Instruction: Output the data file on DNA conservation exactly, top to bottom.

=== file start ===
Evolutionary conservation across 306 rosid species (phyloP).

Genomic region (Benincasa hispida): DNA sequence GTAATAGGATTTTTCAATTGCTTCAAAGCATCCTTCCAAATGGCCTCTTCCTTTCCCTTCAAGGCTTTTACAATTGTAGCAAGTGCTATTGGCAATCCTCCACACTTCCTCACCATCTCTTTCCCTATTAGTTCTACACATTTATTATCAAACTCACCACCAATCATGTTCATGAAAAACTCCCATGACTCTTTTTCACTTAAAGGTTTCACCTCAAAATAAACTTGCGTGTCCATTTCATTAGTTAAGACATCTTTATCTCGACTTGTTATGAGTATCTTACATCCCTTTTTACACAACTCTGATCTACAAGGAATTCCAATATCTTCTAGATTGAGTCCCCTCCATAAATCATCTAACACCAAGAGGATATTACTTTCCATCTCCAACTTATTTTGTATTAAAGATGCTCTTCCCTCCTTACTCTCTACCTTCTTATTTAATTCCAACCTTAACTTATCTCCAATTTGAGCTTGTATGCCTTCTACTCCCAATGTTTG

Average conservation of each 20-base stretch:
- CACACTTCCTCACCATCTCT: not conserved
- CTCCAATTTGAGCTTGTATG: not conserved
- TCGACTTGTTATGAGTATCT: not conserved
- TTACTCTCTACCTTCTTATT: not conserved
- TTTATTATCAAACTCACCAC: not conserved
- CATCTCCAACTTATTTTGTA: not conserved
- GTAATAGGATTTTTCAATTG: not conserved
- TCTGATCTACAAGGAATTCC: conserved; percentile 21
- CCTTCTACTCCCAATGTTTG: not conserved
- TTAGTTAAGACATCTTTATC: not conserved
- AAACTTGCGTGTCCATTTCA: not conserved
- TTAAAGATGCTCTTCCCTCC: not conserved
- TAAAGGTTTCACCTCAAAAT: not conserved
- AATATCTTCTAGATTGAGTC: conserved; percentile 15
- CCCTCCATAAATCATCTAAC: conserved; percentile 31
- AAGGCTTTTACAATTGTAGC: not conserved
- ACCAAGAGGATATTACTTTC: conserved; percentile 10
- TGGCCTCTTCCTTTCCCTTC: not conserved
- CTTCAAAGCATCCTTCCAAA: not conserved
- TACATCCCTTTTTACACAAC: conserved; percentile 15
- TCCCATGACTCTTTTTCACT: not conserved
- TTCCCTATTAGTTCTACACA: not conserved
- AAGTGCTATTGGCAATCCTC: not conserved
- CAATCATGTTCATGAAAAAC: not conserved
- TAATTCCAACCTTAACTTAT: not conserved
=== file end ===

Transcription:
Evolutionary conservation across 306 rosid species (phyloP).

Genomic region (Benincasa hispida): DNA sequence GTAATAGGATTTTTCAATTGCTTCAAAGCATCCTTCCAAATGGCCTCTTCCTTTCCCTTCAAGGCTTTTACAATTGTAGCAAGTGCTATTGGCAATCCTCCACACTTCCTCACCATCTCTTTCCCTATTAGTTCTACACATTTATTATCAAACTCACCACCAATCATGTTCATGAAAAACTCCCATGACTCTTTTTCACTTAAAGGTTTCACCTCAAAATAAACTTGCGTGTCCATTTCATTAGTTAAGACATCTTTATCTCGACTTGTTATGAGTATCTTACATCCCTTTTTACACAACTCTGATCTACAAGGAATTCCAATATCTTCTAGATTGAGTCCCCTCCATAAATCATCTAACACCAAGAGGATATTACTTTCCATCTCCAACTTATTTTGTATTAAAGATGCTCTTCCCTCCTTACTCTCTACCTTCTTATTTAATTCCAACCTTAACTTATCTCCAATTTGAGCTTGTATGCCTTCTACTCCCAATGTTTG

Average conservation of each 20-base stretch:
- CACACTTCCTCACCATCTCT: not conserved
- CTCCAATTTGAGCTTGTATG: not conserved
- TCGACTTGTTATGAGTATCT: not conserved
- TTACTCTCTACCTTCTTATT: not conserved
- TTTATTATCAAACTCACCAC: not conserved
- CATCTCCAACTTATTTTGTA: not conserved
- GTAATAGGATTTTTCAATTG: not conserved
- TCTGATCTACAAGGAATTCC: conserved; percentile 21
- CCTTCTACTCCCAATGTTTG: not conserved
- TTAGTTAAGACATCTTTATC: not conserved
- AAACTTGCGTGTCCATTTCA: not conserved
- TTAAAGATGCTCTTCCCTCC: not conserved
- TAAAGGTTTCACCTCAAAAT: not conserved
- AATATCTTCTAGATTGAGTC: conserved; percentile 15
- CCCTCCATAAATCATCTAAC: conserved; percentile 31
- AAGGCTTTTACAATTGTAGC: not conserved
- ACCAAGAGGATATTACTTTC: conserved; percentile 10
- TGGCCTCTTCCTTTCCCTTC: not conserved
- CTTCAAAGCATCCTTCCAAA: not conserved
- TACATCCCTTTTTACACAAC: conserved; percentile 15
- TCCCATGACTCTTTTTCACT: not conserved
- TTCCCTATTAGTTCTACACA: not conserved
- AAGTGCTATTGGCAATCCTC: not conserved
- CAATCATGTTCATGAAAAAC: not conserved
- TAATTCCAACCTTAACTTAT: not conserved